Intellectual Theft At Milan Fashion Week: The Case Against Jeremy Scott

By Beverly Abellanosa

Photo: Antonello Trio / 
Milan Fashion Week, September 20, 2018 8:00 PM. Models dressed in ensembles adorned with sketches strut down the runway for Jeremy Scott's Moschino Spring 2019 show. The new collection was seen as an obvious homage to the "haute couturiers of old." At the end of the show, Scott was lauded for his unique designs from clients and fashion critics. Vogue Magazine praised Scott's new collection, calling it "clever." Nonetheless, not everyone was impressed with Scott's designs.

Photo: (left) (right) Edda Gimnes
After the release of Moschino's Spring collection, Norwegian designer Edda Gimnes hastily took to Facebook to relay her disappointment. In her post, Gimnes claimed that Scott completely copied her Spring 2016 and 2017 collections without her permission. Furthermore, she alleged that she had previously met a Moschino representative a year ago to whom she showed her past collections to thus making the entire situation all the more suspicious.

Left Half: Yoo Sun (left) Luca Tombolini (right) Right Half: Edda Gimnes (left) (right)
Scott was quick to refute the claims made by Gimnes in a series of posts on Moschino's Instagram story. He claimed that the inspiration for the Spring collection came completely from the Moschino archive. Yet, this is not the first time Jeremy Scott has been accused of design plagiarism. The American designer has been known for walking the thin line between inspiration and imitation and is no stranger to litigation.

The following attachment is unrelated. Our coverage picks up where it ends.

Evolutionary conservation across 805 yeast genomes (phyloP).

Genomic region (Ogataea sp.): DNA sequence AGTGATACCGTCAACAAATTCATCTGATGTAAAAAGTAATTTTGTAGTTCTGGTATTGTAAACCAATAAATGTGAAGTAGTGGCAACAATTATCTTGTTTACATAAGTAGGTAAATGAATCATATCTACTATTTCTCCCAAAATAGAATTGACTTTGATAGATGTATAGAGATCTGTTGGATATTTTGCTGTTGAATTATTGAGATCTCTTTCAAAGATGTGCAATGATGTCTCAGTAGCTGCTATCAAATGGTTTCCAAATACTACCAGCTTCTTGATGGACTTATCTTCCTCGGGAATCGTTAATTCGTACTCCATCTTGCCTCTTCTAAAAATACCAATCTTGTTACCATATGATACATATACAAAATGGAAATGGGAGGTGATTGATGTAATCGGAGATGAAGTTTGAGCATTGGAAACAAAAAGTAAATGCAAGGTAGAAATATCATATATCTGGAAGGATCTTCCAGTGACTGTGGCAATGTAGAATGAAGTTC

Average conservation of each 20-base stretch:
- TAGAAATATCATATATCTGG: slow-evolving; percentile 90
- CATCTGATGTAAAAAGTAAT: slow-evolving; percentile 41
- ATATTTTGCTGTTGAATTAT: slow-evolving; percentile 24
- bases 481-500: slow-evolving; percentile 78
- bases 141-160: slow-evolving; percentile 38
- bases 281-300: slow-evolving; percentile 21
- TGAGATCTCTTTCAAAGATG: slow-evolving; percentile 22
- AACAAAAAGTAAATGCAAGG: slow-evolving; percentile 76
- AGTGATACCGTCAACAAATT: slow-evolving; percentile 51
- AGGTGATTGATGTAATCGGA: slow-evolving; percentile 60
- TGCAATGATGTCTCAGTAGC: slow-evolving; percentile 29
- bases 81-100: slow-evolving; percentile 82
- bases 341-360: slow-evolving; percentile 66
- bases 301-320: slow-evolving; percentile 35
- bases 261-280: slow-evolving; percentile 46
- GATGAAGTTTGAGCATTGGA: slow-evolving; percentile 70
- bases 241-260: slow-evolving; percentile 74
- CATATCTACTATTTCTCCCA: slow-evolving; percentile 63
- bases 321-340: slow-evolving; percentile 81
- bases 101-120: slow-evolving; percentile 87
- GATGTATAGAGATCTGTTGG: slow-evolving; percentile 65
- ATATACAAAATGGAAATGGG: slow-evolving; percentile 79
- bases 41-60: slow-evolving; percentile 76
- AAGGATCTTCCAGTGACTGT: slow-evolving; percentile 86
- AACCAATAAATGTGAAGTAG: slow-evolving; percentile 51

Photo: The Fashion Law
(left) Moschino Fall 2013 (right) Jimbo Phillips' for Santa Cruz Skateboards
In 2012, he was sued by graphic artist Jimbo Phillips for copying his work. The issue was later settled out of court with Scott agreeing not to "produce or distribute" the collection and to pay Phillips an undisclosed sum to compensate for copyright infringement. Additionally, in 2015 graffiti artist Joseph Tierney filed a lawsuit against Scott and Moschino for placing his artwork on their apparel without his knowledge or consent. Similarly to the lawsuit filed by Phillips, the issue was settled out of court. However, the terms of the settlement were kept confidential.

Left: Rimes' "Vandal Eyes" ( Right: Jeremy Scott and Katy Perry at the 2015 Met Gala (Getty Images)
Although designers have rallied for a change in copyright protection in response to high street brands such as Zara and H&M for stealing their designs, there seems to be a lack of backlash towards Jeremy Scott. This may be due in part to the fact that much of fashion is the reinterpretation of old concepts. However, one would think that fellow designers would hold their peer to the same standard as others, especially in regards to the theft of intellectual property.